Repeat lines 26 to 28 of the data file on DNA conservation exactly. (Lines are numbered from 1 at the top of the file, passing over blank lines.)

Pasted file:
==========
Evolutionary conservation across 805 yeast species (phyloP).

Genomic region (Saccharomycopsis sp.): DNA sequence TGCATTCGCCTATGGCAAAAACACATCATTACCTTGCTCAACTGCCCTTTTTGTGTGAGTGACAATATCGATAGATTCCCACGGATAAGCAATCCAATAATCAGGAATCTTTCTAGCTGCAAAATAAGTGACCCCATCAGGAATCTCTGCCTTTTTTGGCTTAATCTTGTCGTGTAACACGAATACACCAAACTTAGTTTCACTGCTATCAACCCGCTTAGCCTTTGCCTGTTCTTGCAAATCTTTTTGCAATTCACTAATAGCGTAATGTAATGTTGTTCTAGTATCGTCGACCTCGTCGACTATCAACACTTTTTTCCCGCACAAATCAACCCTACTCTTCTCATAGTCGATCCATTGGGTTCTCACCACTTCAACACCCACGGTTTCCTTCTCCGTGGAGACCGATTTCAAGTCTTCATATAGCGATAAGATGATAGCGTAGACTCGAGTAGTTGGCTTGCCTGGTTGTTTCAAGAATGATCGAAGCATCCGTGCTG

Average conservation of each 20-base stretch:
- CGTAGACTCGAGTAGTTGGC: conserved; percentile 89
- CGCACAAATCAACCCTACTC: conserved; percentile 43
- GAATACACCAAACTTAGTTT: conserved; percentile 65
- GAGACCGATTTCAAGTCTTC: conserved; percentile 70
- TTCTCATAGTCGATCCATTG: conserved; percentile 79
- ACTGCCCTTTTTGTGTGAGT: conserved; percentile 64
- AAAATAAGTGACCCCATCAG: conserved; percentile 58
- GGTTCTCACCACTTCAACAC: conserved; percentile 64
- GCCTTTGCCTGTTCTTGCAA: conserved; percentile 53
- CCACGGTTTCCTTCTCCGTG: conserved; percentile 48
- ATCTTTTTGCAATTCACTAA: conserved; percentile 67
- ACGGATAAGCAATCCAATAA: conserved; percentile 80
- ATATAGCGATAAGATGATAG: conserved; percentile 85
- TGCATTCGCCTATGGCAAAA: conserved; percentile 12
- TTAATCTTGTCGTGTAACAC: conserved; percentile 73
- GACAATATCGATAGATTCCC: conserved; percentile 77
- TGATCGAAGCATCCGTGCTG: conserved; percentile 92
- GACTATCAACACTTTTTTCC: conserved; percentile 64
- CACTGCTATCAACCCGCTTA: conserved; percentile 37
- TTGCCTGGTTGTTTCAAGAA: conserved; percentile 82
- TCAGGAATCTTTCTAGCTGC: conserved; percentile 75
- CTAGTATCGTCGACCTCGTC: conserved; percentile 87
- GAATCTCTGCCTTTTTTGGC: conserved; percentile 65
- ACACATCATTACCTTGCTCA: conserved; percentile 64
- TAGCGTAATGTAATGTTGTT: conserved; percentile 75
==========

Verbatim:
- GAATCTCTGCCTTTTTTGGC: conserved; percentile 65
- ACACATCATTACCTTGCTCA: conserved; percentile 64
- TAGCGTAATGTAATGTTGTT: conserved; percentile 75